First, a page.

Viral Aggression – Teens and Social Media Fame

I would be willing to wager that most of you reading this are probably asking, “What is Viral Aggression?”

Viral Aggression is a phrase that I am using to pinpoint and bring attention to a new form of violence and aggression that is eating away at the moral compass of teens growing up the this YouTube generation. Listen, this is not one of those anti-social media posts. I am a big advocate for responsibly using social media, for adults and teens. This is something different. Something far more dangerous.

Viral Aggression is what happens when teens and pre-teens record random acts of violence for the purposes of achieving some level of internet fame.

What is particularly alarming about Viral Aggression is the fact that in many cases there is no typical motivating factors behind the violence. These acts of escalating violence are not motivate by race, anger, or even opportunity. Even scarier, the nature of recording these videos shows us clearly the events that lead up to the act of violence, and many times the perpetrator is not just happy, but eagerly awaiting the act with a disturbing level of joy and anticipation.

You only have to Google “Knockout Game”to see that this “game” is becoming all too real. The game involves teens being recorded sneaking up on unsuspecting individuals and punching them in the face, with the intention of knocking them unconscious. Again, this is not a robbery, it’s not a racially motivated attack, it’s not retaliation either. The purpose behind this dangerous form of “entertainment” is internet celebrity, and bragging rights when it comes to the number of engaged viewers of the video.

viral aggression

The reason for the act of violence committed on another person is for the purpose of uploading the video to social media sites like Youtube or WoldStar, in order to receive “hits” or “likes” for the content.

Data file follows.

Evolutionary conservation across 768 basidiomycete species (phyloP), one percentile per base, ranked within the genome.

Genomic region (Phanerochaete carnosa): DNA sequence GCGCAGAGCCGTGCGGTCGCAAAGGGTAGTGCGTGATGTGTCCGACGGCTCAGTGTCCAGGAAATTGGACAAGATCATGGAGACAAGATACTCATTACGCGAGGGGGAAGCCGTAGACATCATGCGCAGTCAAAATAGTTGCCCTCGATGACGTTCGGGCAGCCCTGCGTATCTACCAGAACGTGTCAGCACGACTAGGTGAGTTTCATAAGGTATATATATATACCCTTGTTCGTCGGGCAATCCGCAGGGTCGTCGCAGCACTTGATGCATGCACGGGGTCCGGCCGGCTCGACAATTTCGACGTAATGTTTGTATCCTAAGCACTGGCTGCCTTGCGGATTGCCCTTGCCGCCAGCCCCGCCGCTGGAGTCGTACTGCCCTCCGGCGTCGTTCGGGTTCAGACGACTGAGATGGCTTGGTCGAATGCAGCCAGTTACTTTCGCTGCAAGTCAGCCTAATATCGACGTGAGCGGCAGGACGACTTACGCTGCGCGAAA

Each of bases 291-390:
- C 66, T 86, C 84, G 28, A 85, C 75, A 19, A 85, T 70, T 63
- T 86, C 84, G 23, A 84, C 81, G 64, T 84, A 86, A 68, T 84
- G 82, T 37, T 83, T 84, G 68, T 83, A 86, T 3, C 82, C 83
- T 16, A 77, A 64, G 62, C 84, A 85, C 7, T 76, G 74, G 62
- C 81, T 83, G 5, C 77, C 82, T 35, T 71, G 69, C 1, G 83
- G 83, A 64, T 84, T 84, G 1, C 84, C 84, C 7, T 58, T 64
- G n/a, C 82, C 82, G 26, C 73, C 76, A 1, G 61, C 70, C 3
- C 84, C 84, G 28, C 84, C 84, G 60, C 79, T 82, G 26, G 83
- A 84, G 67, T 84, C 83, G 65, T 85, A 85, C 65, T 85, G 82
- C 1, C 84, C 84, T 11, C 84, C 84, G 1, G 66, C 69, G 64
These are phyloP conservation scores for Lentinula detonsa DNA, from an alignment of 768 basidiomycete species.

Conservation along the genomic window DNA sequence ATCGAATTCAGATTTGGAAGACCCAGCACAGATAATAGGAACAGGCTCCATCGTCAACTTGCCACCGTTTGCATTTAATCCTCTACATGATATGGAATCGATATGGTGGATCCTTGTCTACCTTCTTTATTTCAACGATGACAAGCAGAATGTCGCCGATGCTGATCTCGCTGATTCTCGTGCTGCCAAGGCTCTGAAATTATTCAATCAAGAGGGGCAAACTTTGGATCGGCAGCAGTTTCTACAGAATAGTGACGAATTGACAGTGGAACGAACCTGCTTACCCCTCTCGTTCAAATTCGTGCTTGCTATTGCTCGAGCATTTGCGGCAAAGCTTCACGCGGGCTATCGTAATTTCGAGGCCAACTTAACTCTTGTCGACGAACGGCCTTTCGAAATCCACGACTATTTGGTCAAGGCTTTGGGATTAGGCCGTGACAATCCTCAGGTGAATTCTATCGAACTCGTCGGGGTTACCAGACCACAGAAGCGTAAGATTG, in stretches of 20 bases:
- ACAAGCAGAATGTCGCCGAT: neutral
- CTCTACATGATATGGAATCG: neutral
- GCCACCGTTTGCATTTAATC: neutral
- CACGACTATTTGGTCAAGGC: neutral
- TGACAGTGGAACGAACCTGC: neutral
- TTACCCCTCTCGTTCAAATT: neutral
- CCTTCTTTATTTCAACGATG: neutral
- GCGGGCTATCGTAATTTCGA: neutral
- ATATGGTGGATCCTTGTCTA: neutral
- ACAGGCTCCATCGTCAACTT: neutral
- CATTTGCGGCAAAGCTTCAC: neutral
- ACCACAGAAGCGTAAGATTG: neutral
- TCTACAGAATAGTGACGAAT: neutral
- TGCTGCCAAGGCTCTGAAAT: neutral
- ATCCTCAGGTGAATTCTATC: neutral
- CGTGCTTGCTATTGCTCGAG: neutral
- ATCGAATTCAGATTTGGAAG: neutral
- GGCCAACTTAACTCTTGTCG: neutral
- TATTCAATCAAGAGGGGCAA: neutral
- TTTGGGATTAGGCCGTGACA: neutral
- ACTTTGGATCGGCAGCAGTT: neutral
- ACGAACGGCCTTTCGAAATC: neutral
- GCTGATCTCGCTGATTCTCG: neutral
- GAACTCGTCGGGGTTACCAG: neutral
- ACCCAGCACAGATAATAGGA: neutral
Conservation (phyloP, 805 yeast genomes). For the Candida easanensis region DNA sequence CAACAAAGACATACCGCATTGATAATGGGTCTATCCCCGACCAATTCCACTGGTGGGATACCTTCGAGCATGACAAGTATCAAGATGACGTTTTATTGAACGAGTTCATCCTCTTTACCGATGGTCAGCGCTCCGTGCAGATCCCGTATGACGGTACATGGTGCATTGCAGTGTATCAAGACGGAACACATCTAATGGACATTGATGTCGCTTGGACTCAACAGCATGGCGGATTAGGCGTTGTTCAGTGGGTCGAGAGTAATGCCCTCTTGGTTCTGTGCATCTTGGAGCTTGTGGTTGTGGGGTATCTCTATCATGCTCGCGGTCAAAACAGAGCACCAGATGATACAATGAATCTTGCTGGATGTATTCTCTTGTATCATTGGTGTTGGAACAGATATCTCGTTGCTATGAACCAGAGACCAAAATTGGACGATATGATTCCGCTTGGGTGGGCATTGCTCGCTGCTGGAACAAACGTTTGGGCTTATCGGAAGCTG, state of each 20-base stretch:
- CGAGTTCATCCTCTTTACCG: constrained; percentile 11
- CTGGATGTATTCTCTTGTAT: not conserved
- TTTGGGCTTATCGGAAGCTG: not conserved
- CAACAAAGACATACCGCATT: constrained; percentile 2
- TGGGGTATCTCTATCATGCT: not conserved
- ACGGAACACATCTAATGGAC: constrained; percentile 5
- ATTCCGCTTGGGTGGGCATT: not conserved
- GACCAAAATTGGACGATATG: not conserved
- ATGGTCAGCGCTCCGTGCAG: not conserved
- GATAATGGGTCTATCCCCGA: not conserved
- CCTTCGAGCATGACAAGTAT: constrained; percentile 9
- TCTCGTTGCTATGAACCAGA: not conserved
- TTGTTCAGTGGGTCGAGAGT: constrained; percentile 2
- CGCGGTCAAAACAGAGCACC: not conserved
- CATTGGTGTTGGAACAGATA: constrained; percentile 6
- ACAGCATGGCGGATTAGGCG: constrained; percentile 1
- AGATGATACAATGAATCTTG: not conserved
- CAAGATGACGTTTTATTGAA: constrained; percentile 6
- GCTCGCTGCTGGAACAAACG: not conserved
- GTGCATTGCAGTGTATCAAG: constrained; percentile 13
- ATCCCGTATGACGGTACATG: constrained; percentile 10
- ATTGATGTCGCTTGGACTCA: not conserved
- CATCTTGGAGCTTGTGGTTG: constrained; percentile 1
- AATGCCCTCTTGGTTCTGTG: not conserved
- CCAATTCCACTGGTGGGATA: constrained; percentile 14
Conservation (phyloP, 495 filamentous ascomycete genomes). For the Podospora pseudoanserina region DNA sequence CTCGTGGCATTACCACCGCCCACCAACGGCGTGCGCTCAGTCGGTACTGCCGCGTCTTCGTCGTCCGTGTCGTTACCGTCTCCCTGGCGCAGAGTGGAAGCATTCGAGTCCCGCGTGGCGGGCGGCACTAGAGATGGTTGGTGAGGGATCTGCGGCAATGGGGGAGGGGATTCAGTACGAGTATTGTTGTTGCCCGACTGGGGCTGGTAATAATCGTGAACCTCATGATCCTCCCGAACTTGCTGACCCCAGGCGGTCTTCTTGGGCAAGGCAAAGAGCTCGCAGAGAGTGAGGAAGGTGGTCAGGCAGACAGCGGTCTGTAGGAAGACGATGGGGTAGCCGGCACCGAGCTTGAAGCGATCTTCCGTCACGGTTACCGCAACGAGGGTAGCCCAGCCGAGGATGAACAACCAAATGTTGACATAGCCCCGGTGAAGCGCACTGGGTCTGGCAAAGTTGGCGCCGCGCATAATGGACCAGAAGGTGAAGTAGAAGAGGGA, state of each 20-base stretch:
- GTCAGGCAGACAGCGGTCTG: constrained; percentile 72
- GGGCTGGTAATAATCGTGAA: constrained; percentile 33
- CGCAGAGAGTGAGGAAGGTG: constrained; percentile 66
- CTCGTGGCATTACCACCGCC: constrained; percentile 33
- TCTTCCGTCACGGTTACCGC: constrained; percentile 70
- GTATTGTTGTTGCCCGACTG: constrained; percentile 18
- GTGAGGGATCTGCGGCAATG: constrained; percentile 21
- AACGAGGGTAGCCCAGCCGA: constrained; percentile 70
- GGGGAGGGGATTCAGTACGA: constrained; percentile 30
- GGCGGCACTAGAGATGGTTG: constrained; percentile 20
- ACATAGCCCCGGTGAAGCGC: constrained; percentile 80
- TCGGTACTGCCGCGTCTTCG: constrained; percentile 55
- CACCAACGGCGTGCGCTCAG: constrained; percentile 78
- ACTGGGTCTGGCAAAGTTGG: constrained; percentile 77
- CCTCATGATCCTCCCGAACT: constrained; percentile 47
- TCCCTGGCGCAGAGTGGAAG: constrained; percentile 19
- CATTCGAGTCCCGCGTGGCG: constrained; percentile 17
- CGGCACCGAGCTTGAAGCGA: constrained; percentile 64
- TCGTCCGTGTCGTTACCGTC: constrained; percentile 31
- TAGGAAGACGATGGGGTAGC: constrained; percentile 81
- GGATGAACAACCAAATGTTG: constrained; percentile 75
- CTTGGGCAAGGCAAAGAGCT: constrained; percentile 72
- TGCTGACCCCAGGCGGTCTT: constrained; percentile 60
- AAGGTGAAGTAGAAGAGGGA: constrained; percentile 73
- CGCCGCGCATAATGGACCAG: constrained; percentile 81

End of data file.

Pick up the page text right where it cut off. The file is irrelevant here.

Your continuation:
You read that correctly. Teens are being recorded committing random acts of violence in order to regularly post edited clips, which are quickly ranked against other similar clips, in order to determine perceived online popularity.

The entire system is based on likes and views used as a way to validate physical, verbal, and emotional assaults. It amounts to  perfectly orchestrated, escalating in severity, self absorbed acts of violence. The desire to be the best, at anything, and a demonstrated lack of concern for the personal safety of other people, is a dangerous combination. Violence begets violence. Victimized teens are going to retaliate if possible, and violence tends to quickly escalate beyond mere fisticuffs. There are already more than a few current news stories that feature teen fights and brawls ending in gunfire, stabbings, and escalating acts of violence. This trend is going to continue as long as teens are seeking popularity and validation at the expense of innocent victims.

viral aggression

Just so we are all on the same page, Viral Aggression is not limited to random acts of violence being perpetrated under the guise of a “game”.

The term includes any and all acts of violence filmed and uploaded with the intent to create a hit video, or, “go viral”. A quick scan of sites like Youtube, Worldstar, and Daily Motion, and you can find thousands of videos featuring teens being recorded while committing acts of violence. 99% of these videos are uploaded by someone who was in attendance, typically filming the act and encouraging the violence to continue.

A few parents may read this and think that this could not possibly reflect their teen. However, Facebook sites like “Ghetto Fights & Crazy Videos” have over 2,800,000 likes, and over 88,000 fans talking about the site at any given time. Clearly someone is watching them in record numbers.

A similar video on WorldStarHipHop feature two teen girls fighting each other. The video ends with one girl smashing the other girls head off off the concrete repeatedly. That video currently has over 700,000 views, and it’s one of thousands, if not hundreds of thousands, of fight videos posted for the world to view.

(I did not post the actual fight video because I do not want to contribute to the views and fame seeking behavior of whoever posted the video).

Have you experienced Viral Aggression first hand? Send us a message and share your story. What do you think we can do to curb this dangerous new trend?

%d bloggers like this: